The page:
For anyone who might want to visit, you'll need to take the light blue MTR line to Tai Po Market. (I was staying at Fo Tan, so it was pretty convenient.) From the Tai Po Market station, take exit 1A and go to the bus area (don't worry, it's clearly marked). Take bus 64K to Kadoorie Farm.
The bus I was on did not announce the different stops, so you have to pay close attention, but it will be about a half-hour ride. This is how Kadoorie Farm looks from across the street. (It will be on your left as you drive up.) There is a sign, but it's a little beyond the main building, so you may not see it from the bus.
This is the view from the same spot as above, looking after the bus as it continues on its way. Note the hard-to-read Kadoorie Farm sign just to the left of the bus, by the cyclists. If you're close enough to read it, you've probably already missed the stop!
Kadoorie Farm was well worth it. I only had two hours to spend there, since I had a flight to catch that evening, but I managed to see most of what I would have wanted to anyway.
I spent most of my time walking around the grounds, enjoying the trees and flowers and a small stream. Apparently there was a longer hiking trail up to the top of a nearby slope (with a wonderful view), but I didn't see it and didn't have time anyway. If I ever go back, I'd like to do that hike.
I have no idea what this dragon thing was doing on its little platform in the trees!
This mountain boar is among dozens of animals (or maybe a couple hundred?) that call Kadoorie Farm home. Most were rescued from the illegal wildlife trade.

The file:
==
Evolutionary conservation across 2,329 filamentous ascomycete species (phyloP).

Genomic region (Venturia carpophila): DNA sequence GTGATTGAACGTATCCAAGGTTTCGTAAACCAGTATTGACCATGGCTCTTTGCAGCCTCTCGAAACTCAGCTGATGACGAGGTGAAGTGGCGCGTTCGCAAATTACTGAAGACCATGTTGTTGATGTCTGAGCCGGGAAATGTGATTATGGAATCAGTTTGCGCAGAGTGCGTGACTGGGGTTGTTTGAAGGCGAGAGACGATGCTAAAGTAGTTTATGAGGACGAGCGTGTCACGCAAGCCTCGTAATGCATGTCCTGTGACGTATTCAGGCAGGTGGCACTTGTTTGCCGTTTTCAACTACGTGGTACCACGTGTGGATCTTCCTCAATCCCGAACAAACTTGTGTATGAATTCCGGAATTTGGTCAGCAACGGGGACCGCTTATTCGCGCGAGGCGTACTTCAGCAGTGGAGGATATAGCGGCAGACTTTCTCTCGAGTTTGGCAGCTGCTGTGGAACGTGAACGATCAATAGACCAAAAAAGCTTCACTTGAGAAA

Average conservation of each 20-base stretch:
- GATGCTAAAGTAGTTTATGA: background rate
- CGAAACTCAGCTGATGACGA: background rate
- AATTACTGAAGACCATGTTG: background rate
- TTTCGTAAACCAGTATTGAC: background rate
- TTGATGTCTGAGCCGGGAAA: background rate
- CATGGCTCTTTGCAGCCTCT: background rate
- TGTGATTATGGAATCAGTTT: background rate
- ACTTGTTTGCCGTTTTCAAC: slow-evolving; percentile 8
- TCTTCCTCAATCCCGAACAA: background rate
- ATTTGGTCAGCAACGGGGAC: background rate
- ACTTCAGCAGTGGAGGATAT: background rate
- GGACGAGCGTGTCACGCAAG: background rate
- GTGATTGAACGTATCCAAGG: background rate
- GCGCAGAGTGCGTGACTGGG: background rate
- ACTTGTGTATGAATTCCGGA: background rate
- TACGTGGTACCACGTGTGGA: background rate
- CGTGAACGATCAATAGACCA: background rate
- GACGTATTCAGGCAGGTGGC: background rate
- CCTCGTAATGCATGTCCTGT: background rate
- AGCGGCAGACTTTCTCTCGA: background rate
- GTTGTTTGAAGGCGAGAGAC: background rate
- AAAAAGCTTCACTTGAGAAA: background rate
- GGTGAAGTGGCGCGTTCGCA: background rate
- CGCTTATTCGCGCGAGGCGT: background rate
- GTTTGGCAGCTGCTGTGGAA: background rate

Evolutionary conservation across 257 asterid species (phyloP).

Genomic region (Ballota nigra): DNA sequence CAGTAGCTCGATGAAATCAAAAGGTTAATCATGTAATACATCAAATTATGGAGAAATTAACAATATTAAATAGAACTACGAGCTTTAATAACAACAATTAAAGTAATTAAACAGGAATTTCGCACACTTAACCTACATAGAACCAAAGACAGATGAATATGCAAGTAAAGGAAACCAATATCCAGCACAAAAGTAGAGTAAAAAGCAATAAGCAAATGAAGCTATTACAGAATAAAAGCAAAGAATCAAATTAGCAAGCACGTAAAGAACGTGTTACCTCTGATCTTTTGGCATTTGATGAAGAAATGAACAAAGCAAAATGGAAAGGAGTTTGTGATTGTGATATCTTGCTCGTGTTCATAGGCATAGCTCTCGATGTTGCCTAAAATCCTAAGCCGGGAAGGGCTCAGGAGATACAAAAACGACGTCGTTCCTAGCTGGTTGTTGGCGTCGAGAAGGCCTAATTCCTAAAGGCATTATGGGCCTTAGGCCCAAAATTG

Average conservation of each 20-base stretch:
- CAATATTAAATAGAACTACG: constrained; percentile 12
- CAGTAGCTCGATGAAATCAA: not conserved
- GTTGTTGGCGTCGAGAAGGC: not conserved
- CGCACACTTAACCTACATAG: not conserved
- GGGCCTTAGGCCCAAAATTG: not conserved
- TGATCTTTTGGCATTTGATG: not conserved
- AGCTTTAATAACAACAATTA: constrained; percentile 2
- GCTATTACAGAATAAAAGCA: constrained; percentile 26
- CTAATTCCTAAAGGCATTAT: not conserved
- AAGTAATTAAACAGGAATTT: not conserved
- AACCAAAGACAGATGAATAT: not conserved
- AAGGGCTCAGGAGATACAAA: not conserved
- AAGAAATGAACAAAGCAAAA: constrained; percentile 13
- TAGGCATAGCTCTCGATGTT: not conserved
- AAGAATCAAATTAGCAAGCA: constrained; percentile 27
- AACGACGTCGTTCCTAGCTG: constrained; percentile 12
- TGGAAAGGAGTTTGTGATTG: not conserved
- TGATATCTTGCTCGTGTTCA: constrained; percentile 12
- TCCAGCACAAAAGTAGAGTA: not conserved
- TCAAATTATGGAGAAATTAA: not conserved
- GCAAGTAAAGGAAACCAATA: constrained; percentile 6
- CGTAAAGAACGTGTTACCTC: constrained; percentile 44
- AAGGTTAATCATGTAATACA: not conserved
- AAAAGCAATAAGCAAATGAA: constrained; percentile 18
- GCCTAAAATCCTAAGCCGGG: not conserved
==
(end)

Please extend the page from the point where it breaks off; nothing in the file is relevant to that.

Hong Kong had just been experiencing a cold spell, so some animals were temporarily lodged in warmer quarters.
Informative (and sometimes interactive) displays accompanied most of the exhibits.
Indoor areas housed special exhibits of small reptiles and amphibians.
Several Chinese water dragons had a pretty comfy life there.
There was also a little building for fish and river-related displays.
Kadoorie Farm places great emphasis on ecology and protecting the environment.
Larger reptiles lived in outdoor enclosures. It was fun seeing some different species hanging out together!
There were several aviaries hosting a variety of birds, like this kite.
In a different enclosure, this cockatoo saw me walking by and came over to say hello (literally).
I could tell this mynah bird had also been somebody's pet. He was very friendly and wanted my attention!
I really enjoyed the insect display. It was quite educational (and not too creepy!).
I don't recall actually seeing any butterflies (it may have been too cold for them), but this display board was interesting.
There were several little deer in an enclosure there. They didn't want to stand still and pose for pictures, though!
I enjoyed the areas where guests could just walk through and see animals in a (sort of) natural habitat, as opposed to behind bars or glass.
They had a scenic pond habitat that housed a number of varieties of small wildlife.
I think the little waterfall was manmade, but it was still pretty!
Some animals at Kadoorie Farm were gifts from other countries.
These flamingoes, for example, were sent over from the Bahamas.
Kadoorie has its own little cafe on the premises.
Everything on the menu is vegetarian and fairly healthy (but tasty)! Prices are reasonable, too.
I heard the red rice with veggies in curry sauce (option B below) was really good. I had eaten a late breakfast and wasn't hungry enough for a full meal, though.
I ended up ordering the mushroom soup with garlic toast and a cup of hot citron tea. Tasty and satisfying on a chilly day!
All in all, my afternoon at Kadoorie Farm and Botanic Garden was time very well spent. It would make a great school field trip (for any grade) or family outing. Young kids would love it (and I saw plenty of them having a great time there), but as an adult, I loved it too. With admission costing only 30 Hong Kong Dollars (with discounts for kids, the elderly, and groups), it was more than worth it.
Highly recommended for everyone!